Inexpensive: Filmhouse Cafe-Bar (88 Lothian Rd.; +44-131-229-5932)
attracts an arty gay-friendly crowd. Blue Moon Cafe (36 Broughton
St.; +44-131-556-2788) is the city's most comfortable gay hangout and diner.
Henderson's (94 Hanover St.; +44-131-225-2131) is a vegetarian
caf? that does right by its chickpea curry and leek pie. Cafe Florentin
(8 Saint Giles St.; +44-131-225-6267) is the place for Parisian-inspired desserts.
The Dome (14 George St.; +44-131-624-8624) makes for a theatrical
lunch spot and the place for British puddings. Moderate/Expensive: The Witchery
by the Castle (352 Castlehill; +44-131-225-5613) features a gilded candlelit
dining room that claims to be haunted, though there's nothing eerie about the
kitchen's Scottish salmon and venison. The Atrium (10 Cambridge
St.; +44-131-228-8882) offers ambitious cuisine in a hybrid setting: Call it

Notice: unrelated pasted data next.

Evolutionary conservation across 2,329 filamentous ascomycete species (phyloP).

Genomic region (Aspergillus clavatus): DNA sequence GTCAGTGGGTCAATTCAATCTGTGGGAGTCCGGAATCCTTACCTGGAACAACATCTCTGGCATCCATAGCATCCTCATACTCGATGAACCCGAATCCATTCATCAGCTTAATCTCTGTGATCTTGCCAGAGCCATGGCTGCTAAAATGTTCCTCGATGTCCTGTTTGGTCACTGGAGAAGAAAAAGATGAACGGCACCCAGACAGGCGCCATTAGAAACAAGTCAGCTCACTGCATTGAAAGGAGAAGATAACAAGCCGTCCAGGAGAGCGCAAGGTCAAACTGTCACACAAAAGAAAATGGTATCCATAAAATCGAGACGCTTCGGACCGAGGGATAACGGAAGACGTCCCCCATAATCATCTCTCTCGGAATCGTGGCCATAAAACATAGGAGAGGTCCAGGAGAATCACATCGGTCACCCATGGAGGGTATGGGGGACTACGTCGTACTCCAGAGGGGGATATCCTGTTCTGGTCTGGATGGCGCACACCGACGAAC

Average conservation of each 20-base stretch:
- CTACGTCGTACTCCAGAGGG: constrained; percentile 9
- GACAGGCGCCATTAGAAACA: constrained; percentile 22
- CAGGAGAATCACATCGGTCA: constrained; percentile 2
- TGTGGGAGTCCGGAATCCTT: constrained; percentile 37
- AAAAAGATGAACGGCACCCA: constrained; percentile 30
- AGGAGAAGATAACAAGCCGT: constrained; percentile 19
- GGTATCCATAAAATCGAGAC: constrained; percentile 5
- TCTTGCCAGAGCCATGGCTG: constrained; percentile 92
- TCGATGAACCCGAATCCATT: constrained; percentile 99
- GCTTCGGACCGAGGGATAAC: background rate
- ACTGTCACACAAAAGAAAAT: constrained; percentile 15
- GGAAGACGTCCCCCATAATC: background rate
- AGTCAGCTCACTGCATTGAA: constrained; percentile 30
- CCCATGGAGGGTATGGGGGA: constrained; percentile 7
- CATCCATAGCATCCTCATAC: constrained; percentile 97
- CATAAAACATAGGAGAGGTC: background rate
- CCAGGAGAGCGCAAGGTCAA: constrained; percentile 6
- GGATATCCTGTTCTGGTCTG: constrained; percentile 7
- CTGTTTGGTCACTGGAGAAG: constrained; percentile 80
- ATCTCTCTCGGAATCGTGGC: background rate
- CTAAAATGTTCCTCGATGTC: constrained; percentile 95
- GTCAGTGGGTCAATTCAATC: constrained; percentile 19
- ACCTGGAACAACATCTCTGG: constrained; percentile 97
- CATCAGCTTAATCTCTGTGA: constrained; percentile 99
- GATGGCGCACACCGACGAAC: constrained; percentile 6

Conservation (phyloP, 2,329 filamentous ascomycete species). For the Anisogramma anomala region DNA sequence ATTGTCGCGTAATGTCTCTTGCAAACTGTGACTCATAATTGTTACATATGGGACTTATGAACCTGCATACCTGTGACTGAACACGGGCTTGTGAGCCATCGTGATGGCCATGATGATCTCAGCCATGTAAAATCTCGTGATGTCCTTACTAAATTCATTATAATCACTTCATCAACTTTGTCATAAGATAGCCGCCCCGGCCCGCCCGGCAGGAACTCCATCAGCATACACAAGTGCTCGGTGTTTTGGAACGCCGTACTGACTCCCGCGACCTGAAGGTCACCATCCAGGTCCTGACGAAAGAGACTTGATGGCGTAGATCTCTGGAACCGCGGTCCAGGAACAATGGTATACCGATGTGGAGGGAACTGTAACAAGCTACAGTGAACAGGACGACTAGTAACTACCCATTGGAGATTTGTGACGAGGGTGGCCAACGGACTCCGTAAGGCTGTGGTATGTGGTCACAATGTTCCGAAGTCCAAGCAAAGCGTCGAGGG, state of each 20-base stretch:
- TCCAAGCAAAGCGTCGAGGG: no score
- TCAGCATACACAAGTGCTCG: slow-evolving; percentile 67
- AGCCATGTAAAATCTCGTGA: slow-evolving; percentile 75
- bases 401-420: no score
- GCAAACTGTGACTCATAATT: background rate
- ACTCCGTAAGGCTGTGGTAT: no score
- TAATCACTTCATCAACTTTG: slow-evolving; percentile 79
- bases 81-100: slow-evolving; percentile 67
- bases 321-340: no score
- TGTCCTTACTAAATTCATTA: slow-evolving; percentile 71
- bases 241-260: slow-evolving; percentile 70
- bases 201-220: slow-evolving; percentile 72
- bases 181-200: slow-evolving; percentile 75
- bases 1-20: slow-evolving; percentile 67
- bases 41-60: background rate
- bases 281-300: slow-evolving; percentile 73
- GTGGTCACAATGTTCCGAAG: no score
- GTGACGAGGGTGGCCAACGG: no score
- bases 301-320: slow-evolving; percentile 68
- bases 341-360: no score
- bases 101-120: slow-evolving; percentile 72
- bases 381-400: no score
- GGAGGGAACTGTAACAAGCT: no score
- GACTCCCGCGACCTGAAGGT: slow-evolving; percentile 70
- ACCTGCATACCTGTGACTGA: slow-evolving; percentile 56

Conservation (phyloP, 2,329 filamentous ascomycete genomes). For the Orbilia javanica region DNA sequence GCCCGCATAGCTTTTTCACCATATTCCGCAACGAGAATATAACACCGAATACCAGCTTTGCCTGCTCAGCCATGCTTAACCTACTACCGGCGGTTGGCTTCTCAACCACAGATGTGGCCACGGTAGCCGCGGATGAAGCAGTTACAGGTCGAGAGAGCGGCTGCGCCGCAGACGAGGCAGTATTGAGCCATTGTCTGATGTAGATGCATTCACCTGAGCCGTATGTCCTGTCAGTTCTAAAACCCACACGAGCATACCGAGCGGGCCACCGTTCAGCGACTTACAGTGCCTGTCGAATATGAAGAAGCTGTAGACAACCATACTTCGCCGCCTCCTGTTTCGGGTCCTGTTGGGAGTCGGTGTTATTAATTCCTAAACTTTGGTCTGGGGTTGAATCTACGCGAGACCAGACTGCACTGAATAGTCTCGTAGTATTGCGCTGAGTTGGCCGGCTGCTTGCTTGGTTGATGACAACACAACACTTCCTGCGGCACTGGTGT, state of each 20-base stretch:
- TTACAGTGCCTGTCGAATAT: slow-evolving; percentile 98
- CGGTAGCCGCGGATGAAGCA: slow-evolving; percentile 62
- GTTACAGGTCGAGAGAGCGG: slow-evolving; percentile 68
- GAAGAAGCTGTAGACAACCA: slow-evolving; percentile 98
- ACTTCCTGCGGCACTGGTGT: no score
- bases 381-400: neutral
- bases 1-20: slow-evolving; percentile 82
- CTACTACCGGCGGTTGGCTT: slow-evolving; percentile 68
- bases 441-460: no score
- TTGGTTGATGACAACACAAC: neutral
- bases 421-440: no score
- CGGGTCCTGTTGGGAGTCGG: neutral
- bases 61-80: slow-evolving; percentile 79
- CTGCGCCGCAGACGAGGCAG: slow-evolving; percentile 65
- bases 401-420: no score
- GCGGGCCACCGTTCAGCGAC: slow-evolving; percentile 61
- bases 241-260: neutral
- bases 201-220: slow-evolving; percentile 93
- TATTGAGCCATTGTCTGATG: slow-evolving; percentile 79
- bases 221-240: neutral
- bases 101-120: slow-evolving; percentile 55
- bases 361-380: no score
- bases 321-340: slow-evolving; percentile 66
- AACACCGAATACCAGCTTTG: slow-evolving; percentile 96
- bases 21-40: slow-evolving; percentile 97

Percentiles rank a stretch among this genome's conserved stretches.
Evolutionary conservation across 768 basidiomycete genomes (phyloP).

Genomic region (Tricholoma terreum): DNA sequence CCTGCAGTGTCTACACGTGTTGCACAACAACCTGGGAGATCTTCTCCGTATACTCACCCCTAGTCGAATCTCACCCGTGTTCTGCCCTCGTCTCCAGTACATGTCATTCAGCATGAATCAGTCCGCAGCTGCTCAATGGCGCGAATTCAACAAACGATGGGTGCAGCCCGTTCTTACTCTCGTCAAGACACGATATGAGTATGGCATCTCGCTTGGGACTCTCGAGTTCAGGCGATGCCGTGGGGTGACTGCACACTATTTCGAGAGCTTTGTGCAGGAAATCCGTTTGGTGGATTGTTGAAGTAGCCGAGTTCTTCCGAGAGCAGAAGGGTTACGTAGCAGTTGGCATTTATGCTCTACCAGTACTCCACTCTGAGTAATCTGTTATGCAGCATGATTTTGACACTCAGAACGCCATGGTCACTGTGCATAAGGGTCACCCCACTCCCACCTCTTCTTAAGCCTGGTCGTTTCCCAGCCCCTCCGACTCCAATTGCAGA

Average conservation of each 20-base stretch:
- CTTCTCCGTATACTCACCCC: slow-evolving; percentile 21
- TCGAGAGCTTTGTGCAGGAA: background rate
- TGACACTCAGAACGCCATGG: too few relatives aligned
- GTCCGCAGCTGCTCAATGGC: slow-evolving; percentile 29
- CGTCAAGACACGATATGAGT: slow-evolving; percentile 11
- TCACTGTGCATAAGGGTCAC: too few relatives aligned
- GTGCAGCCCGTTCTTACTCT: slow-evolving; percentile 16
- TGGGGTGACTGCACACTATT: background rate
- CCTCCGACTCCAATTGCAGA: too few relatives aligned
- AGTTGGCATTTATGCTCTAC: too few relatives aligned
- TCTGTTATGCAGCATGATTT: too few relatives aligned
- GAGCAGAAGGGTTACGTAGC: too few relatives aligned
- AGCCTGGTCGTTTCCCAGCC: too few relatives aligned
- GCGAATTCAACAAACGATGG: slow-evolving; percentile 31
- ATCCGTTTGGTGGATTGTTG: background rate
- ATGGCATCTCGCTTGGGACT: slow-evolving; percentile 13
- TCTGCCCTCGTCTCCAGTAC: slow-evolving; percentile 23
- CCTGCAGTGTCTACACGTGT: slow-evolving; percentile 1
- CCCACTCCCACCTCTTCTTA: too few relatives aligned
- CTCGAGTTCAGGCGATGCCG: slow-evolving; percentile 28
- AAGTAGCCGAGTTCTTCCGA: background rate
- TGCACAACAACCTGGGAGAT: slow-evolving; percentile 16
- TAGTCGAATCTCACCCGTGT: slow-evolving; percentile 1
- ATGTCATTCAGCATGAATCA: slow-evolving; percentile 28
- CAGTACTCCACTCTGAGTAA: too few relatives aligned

high-tech meets harem room meets hacienda. Henry's (19 Shore
Place; +44-131-555-6625) is a romantic creative kitchen (think foie gras with
a gingerbread crust).
CC Blooms (Greenside Place;
+44-131-556-9331) sits at the center of the Pink Triangle and is the town's
best full-service disco. Newtown (26b Dublin St.; +44-131-538-7775)
is a brave new world where every type will feel at home. Taste (Wilkie
House, Cowgate; +44-131-225-2935) is the city's only Sunday night clubbing choice
and attracts a raucous mixed crowd. Tackno (Club Mercado, Market
St.; +44-131-226-4224) specializes in diva music and theme nights (also try
Space Age) the last Sunday of every month; Eye Candy, in the same location,
takes place every other Saturday from 11 p.m. to 4 a.m. and features glam crowds
and techno-trance. Planet Out (6 Baxter Pl.; +44-131-524-0061)
is one of the few bars that favors women over a mixed gay crowd.
The information in this story was accurate at the time of publication. We suggest that you confirm all details directly with the establishments mentioned before making travel plans. Please feel free to e-mail us at email@example.com if you have any new information.